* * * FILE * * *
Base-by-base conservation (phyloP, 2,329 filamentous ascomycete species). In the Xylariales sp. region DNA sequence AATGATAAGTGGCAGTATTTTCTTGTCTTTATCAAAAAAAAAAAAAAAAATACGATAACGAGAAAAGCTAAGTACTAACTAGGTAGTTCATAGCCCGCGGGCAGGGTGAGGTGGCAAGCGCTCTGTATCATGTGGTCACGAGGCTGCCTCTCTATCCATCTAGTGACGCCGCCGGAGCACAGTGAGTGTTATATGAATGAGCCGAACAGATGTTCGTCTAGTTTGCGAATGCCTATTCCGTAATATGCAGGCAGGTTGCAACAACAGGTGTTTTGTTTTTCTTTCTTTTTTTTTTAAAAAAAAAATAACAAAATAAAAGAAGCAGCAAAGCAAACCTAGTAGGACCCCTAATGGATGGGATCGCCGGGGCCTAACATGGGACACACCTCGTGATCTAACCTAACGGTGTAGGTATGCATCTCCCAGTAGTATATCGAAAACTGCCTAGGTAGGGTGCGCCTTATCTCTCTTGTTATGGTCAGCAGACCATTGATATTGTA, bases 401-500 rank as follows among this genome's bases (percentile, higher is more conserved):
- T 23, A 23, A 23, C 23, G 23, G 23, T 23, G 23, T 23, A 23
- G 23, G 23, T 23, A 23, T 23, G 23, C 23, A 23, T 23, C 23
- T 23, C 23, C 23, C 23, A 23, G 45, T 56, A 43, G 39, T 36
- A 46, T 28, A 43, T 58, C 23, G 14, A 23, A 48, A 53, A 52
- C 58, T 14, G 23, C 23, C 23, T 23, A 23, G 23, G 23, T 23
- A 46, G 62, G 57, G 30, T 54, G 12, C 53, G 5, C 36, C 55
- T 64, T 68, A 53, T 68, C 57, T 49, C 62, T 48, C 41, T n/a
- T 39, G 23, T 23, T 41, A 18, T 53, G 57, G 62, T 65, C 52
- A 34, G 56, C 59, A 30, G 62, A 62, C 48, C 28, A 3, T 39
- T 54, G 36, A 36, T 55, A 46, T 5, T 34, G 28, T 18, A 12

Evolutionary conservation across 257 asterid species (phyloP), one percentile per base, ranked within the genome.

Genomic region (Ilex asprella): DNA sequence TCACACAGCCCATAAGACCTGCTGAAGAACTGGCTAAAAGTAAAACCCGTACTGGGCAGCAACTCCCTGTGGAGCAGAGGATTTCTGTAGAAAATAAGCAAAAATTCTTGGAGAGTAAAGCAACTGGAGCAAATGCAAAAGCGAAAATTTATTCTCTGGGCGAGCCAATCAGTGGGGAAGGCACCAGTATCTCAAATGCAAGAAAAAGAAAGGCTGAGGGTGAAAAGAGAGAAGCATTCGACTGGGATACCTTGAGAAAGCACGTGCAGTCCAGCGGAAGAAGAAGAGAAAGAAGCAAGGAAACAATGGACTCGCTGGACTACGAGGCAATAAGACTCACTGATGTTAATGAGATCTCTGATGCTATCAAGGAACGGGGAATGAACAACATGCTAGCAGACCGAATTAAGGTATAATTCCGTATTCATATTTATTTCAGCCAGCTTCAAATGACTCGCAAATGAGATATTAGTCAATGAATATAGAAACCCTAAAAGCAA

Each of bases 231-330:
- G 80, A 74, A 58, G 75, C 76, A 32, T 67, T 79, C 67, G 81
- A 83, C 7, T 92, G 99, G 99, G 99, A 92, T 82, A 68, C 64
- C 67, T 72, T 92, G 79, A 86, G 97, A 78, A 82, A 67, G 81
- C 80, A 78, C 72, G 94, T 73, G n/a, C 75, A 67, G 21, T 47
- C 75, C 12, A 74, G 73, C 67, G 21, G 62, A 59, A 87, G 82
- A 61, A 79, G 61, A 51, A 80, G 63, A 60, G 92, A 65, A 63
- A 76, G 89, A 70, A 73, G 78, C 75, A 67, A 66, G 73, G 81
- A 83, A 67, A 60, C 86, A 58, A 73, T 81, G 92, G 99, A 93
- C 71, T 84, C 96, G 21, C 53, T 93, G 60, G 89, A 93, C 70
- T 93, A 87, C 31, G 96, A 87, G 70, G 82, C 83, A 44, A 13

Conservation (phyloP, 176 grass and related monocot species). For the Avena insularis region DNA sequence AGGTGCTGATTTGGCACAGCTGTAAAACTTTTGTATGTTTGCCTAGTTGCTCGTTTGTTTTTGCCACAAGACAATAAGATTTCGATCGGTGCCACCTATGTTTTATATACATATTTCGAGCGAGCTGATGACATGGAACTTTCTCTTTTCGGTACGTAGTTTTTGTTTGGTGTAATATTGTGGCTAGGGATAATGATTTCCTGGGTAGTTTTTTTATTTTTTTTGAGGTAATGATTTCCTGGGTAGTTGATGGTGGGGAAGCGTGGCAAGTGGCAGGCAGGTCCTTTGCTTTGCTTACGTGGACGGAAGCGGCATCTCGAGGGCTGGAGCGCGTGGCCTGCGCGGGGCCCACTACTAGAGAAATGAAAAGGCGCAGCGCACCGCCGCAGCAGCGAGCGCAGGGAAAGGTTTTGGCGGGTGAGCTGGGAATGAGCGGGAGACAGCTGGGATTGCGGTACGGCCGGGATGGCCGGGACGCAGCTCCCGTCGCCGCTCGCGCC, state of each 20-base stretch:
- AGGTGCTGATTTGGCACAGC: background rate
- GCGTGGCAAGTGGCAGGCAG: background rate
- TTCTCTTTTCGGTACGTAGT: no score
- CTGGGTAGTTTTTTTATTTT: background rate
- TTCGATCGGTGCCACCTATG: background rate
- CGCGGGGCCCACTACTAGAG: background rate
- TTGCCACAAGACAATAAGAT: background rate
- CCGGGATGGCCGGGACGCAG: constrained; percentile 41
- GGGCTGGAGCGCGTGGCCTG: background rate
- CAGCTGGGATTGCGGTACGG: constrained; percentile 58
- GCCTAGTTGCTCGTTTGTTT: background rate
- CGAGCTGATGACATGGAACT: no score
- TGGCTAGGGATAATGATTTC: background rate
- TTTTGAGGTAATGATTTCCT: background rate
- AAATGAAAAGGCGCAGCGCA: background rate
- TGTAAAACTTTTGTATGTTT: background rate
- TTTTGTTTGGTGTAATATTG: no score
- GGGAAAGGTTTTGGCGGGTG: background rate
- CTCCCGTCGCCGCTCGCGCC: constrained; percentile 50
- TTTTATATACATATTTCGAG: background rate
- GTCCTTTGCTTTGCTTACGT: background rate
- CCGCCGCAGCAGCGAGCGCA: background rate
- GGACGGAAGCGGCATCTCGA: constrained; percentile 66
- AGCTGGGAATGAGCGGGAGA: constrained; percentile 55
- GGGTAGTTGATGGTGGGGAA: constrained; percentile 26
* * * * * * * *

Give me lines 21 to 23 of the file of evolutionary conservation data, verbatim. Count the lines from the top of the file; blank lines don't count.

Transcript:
- A 76, G 89, A 70, A 73, G 78, C 75, A 67, A 66, G 73, G 81
- A 83, A 67, A 60, C 86, A 58, A 73, T 81, G 92, G 99, A 93
- C 71, T 84, C 96, G 21, C 53, T 93, G 60, G 89, A 93, C 70